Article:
Healthy Pork: National Pork Board is grabbing demand by promoting its nutritional value

The National Pork Board is looking to boost demand for U.S. pork by promoting its nutritional value, and leaders there say their efforts are following the science.

“The Pork Checkoff is governed by our 15 farmer-board members. And what they’ve decided to do here at the first of this year is leaning really hard on nutrition. Obviously, people are often told you maybe should not have red meat in your diet. But we’ve got the science and information that would tell you otherwise. Pork is an incredibly nutritious product and we’re doing the research necessary to tie that in. So, we’re doing a lot of outreach right now in the dietitian community, as well, as the research necessary to back that up,” said Bill Even.

Even says it is often forgotten that products like pork loin are listed with the American Heart Association’s seal of approval. The Pork Board will be at this year’s World Pork Expo which runs from June 7-9th.

Related Stories
From a $32 billion projected trade deficit to a drafted Farm Bill working in a deficit, here are the headlines most important to Rural Americans in June 2024.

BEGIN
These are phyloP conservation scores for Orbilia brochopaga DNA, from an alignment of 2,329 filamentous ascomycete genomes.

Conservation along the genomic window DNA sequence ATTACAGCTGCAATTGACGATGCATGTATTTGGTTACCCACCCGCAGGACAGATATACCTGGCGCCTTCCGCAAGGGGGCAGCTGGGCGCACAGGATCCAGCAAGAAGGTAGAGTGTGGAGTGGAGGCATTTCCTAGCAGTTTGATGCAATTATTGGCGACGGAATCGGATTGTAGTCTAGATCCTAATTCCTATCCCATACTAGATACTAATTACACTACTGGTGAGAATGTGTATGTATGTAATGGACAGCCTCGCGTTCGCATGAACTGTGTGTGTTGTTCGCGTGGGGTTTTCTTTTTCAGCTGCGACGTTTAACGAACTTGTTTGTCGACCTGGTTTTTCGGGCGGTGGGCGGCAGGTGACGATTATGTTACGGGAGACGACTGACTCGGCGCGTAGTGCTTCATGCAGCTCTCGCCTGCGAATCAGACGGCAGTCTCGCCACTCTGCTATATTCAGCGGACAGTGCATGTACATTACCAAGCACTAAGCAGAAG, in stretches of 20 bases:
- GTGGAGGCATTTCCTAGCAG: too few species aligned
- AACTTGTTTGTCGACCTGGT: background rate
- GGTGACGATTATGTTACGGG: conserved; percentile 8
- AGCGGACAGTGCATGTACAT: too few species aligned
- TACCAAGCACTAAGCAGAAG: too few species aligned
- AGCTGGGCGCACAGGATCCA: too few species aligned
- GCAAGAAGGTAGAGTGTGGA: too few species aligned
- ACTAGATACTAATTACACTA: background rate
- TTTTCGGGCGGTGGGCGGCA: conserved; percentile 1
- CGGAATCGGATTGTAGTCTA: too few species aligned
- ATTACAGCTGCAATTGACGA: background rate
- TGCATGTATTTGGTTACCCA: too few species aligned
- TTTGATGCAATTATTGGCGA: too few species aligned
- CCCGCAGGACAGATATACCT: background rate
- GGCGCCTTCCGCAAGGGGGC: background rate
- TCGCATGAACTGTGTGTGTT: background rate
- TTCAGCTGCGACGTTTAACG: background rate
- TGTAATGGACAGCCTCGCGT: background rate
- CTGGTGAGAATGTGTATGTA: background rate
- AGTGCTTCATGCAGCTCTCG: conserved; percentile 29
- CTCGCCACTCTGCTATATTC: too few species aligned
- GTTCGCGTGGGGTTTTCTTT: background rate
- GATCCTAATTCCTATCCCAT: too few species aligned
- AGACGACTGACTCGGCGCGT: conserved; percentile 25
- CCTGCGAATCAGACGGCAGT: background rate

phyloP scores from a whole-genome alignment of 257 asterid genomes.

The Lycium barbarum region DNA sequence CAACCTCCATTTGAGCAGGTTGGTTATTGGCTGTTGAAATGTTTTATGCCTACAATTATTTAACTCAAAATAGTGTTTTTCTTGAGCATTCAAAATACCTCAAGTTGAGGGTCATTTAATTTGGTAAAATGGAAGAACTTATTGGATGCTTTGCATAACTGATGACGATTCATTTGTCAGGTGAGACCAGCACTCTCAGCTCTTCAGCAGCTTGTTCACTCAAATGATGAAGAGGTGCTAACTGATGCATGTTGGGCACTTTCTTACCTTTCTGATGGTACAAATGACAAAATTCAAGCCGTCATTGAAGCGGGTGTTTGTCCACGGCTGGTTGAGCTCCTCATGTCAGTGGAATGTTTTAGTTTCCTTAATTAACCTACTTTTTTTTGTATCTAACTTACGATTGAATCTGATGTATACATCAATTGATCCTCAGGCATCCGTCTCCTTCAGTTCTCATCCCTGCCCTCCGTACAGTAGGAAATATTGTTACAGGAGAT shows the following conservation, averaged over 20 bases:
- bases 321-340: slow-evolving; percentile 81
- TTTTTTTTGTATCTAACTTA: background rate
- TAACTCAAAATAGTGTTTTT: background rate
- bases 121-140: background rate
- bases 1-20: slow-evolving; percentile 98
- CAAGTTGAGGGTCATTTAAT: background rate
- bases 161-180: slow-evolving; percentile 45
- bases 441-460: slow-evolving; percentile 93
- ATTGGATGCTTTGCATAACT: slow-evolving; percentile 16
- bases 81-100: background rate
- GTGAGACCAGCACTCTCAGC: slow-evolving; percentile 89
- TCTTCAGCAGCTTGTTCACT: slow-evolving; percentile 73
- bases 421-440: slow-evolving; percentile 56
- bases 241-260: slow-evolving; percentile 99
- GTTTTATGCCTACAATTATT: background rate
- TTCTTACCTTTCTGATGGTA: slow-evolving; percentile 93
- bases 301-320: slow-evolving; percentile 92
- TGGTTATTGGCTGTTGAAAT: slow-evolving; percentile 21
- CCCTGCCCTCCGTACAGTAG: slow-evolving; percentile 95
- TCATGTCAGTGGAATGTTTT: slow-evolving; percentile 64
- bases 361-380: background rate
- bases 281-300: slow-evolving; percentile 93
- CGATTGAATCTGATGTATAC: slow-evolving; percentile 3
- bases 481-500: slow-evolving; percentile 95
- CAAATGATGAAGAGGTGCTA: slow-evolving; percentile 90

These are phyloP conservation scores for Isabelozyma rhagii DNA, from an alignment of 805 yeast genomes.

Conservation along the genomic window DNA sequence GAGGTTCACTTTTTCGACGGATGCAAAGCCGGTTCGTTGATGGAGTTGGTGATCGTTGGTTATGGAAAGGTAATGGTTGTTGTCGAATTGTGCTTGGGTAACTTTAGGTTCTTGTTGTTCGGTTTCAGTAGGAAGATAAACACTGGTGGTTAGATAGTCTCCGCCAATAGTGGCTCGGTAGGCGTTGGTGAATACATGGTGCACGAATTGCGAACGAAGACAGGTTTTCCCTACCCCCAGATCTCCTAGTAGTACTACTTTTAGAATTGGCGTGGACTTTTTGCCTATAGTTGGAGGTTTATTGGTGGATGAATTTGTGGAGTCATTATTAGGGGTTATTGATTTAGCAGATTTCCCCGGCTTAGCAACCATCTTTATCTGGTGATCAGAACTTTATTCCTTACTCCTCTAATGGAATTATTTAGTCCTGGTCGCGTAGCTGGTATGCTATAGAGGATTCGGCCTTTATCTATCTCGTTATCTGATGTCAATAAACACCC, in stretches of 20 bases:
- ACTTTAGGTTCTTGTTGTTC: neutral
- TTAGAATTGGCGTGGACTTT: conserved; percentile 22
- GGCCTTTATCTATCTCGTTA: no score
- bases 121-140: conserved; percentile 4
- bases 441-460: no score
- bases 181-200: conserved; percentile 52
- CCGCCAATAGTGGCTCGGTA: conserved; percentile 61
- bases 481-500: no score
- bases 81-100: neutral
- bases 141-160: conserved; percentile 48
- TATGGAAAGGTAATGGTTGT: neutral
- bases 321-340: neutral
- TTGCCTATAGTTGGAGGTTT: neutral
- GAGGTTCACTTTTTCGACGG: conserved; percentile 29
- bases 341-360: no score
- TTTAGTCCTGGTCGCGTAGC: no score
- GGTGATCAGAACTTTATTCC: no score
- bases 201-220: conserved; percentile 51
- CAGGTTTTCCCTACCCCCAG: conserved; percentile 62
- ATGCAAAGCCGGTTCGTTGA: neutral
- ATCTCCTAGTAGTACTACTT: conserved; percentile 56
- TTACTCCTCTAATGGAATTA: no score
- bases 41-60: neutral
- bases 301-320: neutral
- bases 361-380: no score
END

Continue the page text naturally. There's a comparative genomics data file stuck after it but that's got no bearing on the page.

Agriculture Shows
From soil to harvest. Top Crop is an all-new series about four of the best farmers in the world—Dan Luepkes, of Oregan, Illinois; Cory Atley, of Cedarville, Ohio; Shelby Fite, of Jackson Center, Ohio; Russell Hedrick, of Hickory, North Carolina—reveals what it takes for them to make a profitable crop. It all starts with good soil, patience, and a strong planter setup.
Champions of Rural America is a half-hour dive into the legislative priorities for Rural America. Join us as we interview members of the Congressional Western Caucus to learn about efforts in Washington to preserve agriculture and tackles the most important topics in the ag industry on Champions of Rural America!
Farm Traveler is for people who want to connect with their food and those who grow it. Thanks to direct-to-consumer businesses, agritourism, and social media, it’s now easier than ever to learn how our food is made and support local farmers. Here on the Farm Traveler, we want to connect you with businesses offering direct-to-consumer products you can try at home, agritourism sites you can visit with your family, and exciting new technologies that are changing how your food is being grown.
Featuring members of Congress, federal and state officials, ag and food leaders, farmers, and roundtable panelists for debates and discussions.
Host Ben Bailey hops in the tractor cab, giving farmers 10 minutes to answer as many questions and grab as much cash as they can for their local FFA chapter.